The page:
Linked by Thom Holwerda on Wed 9th Nov 2011 21:26 UTC, submitted by edwin
General Unix Way back in 2002, MIT decided it needed to start teaching a course in operating system engineering. As part of this course, students would write an exokernel on x86, using Sixth Edition Unix (V6) and John Lions' commentary as course material. This, however, posed problems.
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RE[5]: binary for windows....
by bogomipz on Fri 11th Nov 2011 19:17 UTC in reply to "RE[4]: binary for windows.... "
bogomipz
Member since:
2005-07-11

I don't see how your system of doing the linking at update time is really any different than doing it at run time.

The difference is that the kernel is kept simple. The complexity is handled by a package manager or similar instead. No dynamic linker to exploit or carefully harden.

If you don't see any difference, it means both models should work equally well, so no reason for all the complexity.

You have to compile things different from normal static linking to keep the libs separate so they can be updated.

What do you mean by this? I'm talking about using normal static libraries, as they existed before dynamic linking, and still exist to this day. Some distros even include static libs together with shared objects in the same package (or together with headers in a -dev package).

In effect, the file is just a tar of executable and the DLLs it needs. Bit like the way resources are tagged on the end now.

I may have done a poor job of explaining properly. What I meant was that the program is delivered in a package with an object file that is not yet ready to run. This package depends on library packages, just like today, but those packages contain static rather than shared libraries. The install process then links the program.

Plus then you will need some kind of information so you know what libs it was last tar'ed up against so you know when to update it or not.

No, just the normal package manager dependency resolution.

What you really are searching for is application folders.

No, to the contrary! App folders use dynamic linking for libraries included with the application. I'm talking about using static libraries even when delivering them separately.

The system you might want to look at is: http://0install.net/

Zero-install is an alternative to package managers. My proposal could be implemented by either.

Reply Parent Score: 2

jabjoe Member since:
2009-05-06

The difference is that the kernel is kept simple.The complexity is handled by a package manager or similar instead. No dynamic linker to exploit or carefully harden.


Not really a kernel problem as the dynamic linker isn't really in the kernel.
http://en.wikipedia.org/wiki/Dynamic_linker#ELF-based_Unix-like_sys...

What do you mean by this?


When something is statically linked, the library is dissolved, what is not used the dead stripper should remove. Your system is not like static linking. It's like baking dynamic linking.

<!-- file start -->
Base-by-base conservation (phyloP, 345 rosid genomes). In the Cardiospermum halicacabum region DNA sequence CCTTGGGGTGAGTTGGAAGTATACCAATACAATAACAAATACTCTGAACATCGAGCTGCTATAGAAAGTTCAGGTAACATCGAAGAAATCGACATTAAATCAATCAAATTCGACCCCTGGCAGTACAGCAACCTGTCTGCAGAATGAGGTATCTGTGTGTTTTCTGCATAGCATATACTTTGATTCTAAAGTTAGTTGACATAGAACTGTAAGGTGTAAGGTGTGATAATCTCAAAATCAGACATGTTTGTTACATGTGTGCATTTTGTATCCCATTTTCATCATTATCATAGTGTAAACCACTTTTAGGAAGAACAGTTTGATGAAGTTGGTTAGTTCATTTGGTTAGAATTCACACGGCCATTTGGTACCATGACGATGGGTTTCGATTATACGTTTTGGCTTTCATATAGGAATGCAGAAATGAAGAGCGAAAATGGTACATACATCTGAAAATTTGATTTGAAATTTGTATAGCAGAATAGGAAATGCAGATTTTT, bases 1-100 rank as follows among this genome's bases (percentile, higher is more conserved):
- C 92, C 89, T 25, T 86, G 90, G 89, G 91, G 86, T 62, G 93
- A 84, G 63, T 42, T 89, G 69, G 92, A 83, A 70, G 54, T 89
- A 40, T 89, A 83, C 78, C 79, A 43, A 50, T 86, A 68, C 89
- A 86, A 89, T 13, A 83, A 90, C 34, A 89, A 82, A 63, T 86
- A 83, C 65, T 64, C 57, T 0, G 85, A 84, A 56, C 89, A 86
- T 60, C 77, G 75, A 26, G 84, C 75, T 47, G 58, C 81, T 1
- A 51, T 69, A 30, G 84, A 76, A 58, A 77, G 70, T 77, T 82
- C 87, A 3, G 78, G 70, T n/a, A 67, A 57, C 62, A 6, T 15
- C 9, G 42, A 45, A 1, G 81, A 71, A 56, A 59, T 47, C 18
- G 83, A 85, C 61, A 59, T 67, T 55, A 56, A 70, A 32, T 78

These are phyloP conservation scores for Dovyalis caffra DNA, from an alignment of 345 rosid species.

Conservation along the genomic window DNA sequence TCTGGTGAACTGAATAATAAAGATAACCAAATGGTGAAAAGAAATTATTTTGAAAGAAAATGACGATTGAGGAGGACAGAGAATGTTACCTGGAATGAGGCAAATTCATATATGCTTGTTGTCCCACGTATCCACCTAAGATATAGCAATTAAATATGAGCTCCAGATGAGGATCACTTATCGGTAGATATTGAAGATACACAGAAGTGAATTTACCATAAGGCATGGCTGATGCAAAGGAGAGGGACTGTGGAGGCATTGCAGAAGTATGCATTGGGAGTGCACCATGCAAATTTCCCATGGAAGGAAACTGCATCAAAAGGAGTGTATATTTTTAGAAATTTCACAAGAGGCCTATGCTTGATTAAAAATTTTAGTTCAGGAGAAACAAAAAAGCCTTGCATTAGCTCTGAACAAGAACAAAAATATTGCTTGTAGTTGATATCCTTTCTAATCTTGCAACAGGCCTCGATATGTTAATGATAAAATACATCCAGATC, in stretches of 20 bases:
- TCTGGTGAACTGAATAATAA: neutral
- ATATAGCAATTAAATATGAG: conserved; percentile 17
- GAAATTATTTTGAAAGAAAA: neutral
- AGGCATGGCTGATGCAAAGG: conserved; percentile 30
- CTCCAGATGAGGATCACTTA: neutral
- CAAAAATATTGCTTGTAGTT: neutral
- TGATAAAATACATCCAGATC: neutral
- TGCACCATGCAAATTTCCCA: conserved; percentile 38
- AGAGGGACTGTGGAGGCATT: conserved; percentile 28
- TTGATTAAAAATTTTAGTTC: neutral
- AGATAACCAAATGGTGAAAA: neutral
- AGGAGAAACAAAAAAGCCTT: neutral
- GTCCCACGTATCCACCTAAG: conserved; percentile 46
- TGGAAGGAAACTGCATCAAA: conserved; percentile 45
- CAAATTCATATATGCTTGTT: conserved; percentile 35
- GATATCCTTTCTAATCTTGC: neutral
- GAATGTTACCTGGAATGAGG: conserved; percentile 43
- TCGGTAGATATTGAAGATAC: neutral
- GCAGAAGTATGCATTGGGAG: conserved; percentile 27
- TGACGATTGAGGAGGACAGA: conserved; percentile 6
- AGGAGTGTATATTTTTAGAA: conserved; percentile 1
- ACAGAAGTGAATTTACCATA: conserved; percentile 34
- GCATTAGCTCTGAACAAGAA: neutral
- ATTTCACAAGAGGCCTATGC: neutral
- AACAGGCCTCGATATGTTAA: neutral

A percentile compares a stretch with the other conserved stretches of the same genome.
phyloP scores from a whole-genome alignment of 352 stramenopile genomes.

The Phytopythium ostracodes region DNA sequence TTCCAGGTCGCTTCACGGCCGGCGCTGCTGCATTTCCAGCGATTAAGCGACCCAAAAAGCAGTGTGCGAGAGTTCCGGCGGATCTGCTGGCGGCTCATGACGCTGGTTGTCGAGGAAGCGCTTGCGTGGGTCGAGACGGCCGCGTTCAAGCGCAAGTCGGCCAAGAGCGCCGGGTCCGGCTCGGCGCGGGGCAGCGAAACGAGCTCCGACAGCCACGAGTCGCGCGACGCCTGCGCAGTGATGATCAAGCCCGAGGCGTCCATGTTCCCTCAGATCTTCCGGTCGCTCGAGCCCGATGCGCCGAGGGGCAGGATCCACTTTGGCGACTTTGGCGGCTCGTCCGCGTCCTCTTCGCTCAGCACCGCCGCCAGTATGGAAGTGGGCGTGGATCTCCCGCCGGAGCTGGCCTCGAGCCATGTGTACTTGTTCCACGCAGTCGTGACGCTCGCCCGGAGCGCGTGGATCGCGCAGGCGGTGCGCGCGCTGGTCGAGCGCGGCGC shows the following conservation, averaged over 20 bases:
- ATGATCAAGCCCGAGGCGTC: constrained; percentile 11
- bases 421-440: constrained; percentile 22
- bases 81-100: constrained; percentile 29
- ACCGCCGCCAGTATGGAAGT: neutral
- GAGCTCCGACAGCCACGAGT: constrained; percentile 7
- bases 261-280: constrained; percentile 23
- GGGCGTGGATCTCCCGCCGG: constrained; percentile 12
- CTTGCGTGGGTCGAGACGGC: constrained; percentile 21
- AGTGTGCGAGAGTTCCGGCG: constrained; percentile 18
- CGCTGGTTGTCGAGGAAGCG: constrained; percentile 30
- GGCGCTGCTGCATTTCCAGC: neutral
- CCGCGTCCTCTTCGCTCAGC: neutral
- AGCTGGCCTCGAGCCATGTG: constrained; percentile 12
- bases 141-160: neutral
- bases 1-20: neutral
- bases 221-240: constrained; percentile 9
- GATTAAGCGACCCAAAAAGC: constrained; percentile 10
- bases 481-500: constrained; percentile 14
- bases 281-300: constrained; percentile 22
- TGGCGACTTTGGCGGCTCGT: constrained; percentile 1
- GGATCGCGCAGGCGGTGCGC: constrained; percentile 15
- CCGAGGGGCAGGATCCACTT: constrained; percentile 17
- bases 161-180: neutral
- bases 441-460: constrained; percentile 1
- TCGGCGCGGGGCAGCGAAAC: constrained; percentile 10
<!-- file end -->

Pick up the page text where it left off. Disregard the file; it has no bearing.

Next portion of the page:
This package depends on library packages, just like today, but those packages contain static rather than shared libraries. The install process then links the program.


Then you kind of loose some of the gains. You have to have dependencies sitting around waiting in case they are needed. Or you have a repository to pull them down from....

No, just the normal package manager dependency resolution.


That was my point.

No, to the contrary! App folders use dynamic linking for libraries included with the application.


Yes.

I'm talking about using static libraries even when delivering them separately.


As I said before, it's not really static, it's baked dynamic. Also if you have dependencies separate you either have loads kicking about in case they are need (Windows) or you have package management. If you have package management all you get out of this is baking dynamic linking. For no gain I can see.....

Zero-install is an alternative to package managers.

It's quite different as it's decentralized using these application folders. Application folders are often put forwards by some as a solution to dependencies.

Reply Parent Score: 2

bogomipz Member since:
2005-07-11

Not really a kernel problem as the dynamic linker isn't really in the kernel.

Sorry, I should have said that the process of loading the binary is kept simple.

When something is statically linked, the library is dissolved, what is not used the dead stripper should remove.

Yes, this is why dynamic linking does not necessarily result in lower memory usage.

Your system is not like static linking. It's like baking dynamic linking.

This is where I do not know what you are talking about.

Creating a static library results in a library archive. When linking a program, the necessary parts are copied from the archive into the final binary. My idea was simple to postpone this last compilation step until install time, so that the version of the static library that the package manager has made available on the system is the one being used.

This way, the modularity advantage of dynamic linking could have been implemented without introducing the load time complexity we have today.

Reply Parent Score: 2